• \$\begingroup\$ @Matt: thanks, this is just the sort of objective results that I was after. I think in my calculations I didn't take into account the reduction of shutter speed that is accounted for using the 1/FL rule. I was simply thinking about lateral movement of the camera and how much counteractive movement the IS lens would have to make to compensate for this before hitting its limits. However, if the shutter time is quicker then it won't need to move as far. \$\endgroup\$
    – ltn100
    Commented Aug 11, 2011 at 15:49
  • \$\begingroup\$ I know out of experience that the EF-S 17-55mm F/2.8 IS is pretty bloody fantastic and that is rated 3 stops (it's a $1,000 lens). \$\endgroup\$ Commented Aug 11, 2011 at 23:08

From first-hand experience, I can shoot my 24-105L at 105mm at 1/10 second on a full frame camera and expect reliably sharp shots. (If the image is blurry, it is because I yanked the shutter button or did something similarly stupid!)

1/10 is just about where a three-stop IS ought to be (1/100-1/50-1/25-1/12.5 sec) according to the 1/focal length rule of thumb. Which is only a rule of thumb of course, your shooting technique will affect the results, as will your caffeine intake, but that has nothing to do with the IS as such :)

I am more sceptical about IS being quite as effective on very short focal lenghts actually. If you can handhold at 1/25 second at 25mm without IS, a three-stop IS ought to give you about one third of a second shutter speed. At this point body sway starts to come into play, both up-down and left-right... a different, slower, larger kind of movement than the fast hand-shake vibration that IS normally handles.

  • \$\begingroup\$ Good answer, although I don't own any IS lenses, I'd also say that the IS will probably work better at longer focal lenses than at a wide angle! \$\endgroup\$
    – eflorico
    Commented Aug 11, 2011 at 13:25
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    \$\begingroup\$ IS does not work BETTER at longer focal lengths, rather it is more useful at longer focal lengths. \$\endgroup\$
    – dpollitt
    Commented Aug 11, 2011 at 15:19
  • \$\begingroup\$ Thanks Staale, it's good to hear from someone with the actual lens that it seems to live up to its specs. Are you happy with the lens in other respects? Any regrets in getting it? \$\endgroup\$
    – ltn100
    Commented Aug 11, 2011 at 15:53
  • \$\begingroup\$ Yes, I am happy with it. It has quite a bit of distortion at the wide end but this is easily fixable in Lightroom. Colour and contrast are good, the IS is a godsend, the zoom range is nice, build quality is good L standard, size and weight are reasonable. The lens-hood is far less effective than the 24-70 one, but the lens is well-behaved with regards to flare so this is not a showstopper. f/4 makes for a rather dark viewfinder indoors and does nothing good for autofocus performance, but the 1DsII AF system performs well even then. A consumer body may struggle a bit though. \$\endgroup\$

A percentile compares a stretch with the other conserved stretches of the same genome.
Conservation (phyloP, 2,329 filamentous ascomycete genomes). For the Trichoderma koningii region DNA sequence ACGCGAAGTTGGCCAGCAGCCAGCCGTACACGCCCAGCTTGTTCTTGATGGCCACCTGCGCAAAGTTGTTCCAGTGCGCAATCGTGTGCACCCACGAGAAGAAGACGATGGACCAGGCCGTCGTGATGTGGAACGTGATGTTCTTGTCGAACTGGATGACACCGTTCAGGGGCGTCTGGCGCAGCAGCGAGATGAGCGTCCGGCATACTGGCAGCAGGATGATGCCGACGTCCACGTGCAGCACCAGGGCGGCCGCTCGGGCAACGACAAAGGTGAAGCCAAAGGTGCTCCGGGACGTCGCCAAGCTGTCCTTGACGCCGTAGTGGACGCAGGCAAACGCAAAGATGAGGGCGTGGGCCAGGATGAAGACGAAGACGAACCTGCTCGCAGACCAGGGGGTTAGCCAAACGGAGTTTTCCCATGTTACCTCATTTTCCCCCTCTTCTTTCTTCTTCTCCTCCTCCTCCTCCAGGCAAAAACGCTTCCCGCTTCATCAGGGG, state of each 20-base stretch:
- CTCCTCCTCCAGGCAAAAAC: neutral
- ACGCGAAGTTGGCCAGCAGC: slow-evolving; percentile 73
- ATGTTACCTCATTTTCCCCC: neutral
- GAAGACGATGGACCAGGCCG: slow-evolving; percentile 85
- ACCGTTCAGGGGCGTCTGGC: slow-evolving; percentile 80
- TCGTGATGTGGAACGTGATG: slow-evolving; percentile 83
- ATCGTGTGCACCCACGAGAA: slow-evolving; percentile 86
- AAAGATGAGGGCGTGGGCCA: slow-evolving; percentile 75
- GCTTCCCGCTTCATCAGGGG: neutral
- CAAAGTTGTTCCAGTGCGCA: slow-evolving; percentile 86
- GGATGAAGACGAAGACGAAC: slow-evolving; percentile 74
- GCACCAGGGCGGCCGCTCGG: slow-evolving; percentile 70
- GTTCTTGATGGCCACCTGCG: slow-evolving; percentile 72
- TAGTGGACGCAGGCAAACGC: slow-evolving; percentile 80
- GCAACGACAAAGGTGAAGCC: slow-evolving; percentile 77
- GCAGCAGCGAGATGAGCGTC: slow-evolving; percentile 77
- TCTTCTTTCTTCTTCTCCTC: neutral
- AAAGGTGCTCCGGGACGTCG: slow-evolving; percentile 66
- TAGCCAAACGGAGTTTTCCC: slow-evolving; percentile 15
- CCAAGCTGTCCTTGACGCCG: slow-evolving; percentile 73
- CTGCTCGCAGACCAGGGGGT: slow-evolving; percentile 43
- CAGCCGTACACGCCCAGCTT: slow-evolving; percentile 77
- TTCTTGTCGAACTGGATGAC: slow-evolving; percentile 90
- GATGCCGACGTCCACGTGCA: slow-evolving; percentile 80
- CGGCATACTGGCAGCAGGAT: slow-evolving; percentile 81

– Staale S
    Commented Aug 11, 2011 at 16:39

Three stops should be three stops regardless of the focal length. If you can do 1/100 @ 105mm, then with IS it would be 1/15 or so.

* However, keep in mind that this will only compensate for camera shake and not for subject motion. If your main interest is people or dynamic scenery, then the f/2.8 may be more handy. This subject is discussed in this question.

UPDATE: OK, I think I have found a supporting evidence at the dpreview review of the EF70-200/2.8LIS here. Looking at the results achieved at 70 mm and at 200mm, it seems that at 200mm the IS keeps up with the stated 4 stops of compensation.

  • \$\begingroup\$ IS relies on keeping the image where it belongs and this depends on acceleration and position control under motion. As focal length increases the acceleration/ deceleration and required accuracy of positioning of the lens elements (or sensor in an in body system) increase linearly with focal length, so the "3 stops" ability becomes harder to achieve with increasing focal length. Yes? \$\endgroup\$ Commented Aug 11, 2011 at 11:33
  • \$\begingroup\$ @Russel MacMahon - I don't think so. To my understanding, the compensation is relative. At 105mm the effect of shake is indeed more noticeable, but the compensation works harder as well - assuming there is some inertial sensor and a control circuitry that takes the FL into effect. It might not be as good as at the wide end, but I don't think that it is linearly bad. \$\endgroup\$
    – ysap
    Commented Aug 11, 2011 at 11:40
  • \$\begingroup\$ Thanks for the answer, but I'm afraid I don't buy it at all -- I'm the sort of person that needs hard numbers to believe anything ;-) Also, thanks @Russel for pointing out that it is al about shifting the image to keep it in the centre. Perhaps its not as linear as I first thought. \$\endgroup\$
    – ltn100
    Commented Aug 11, 2011 at 12:28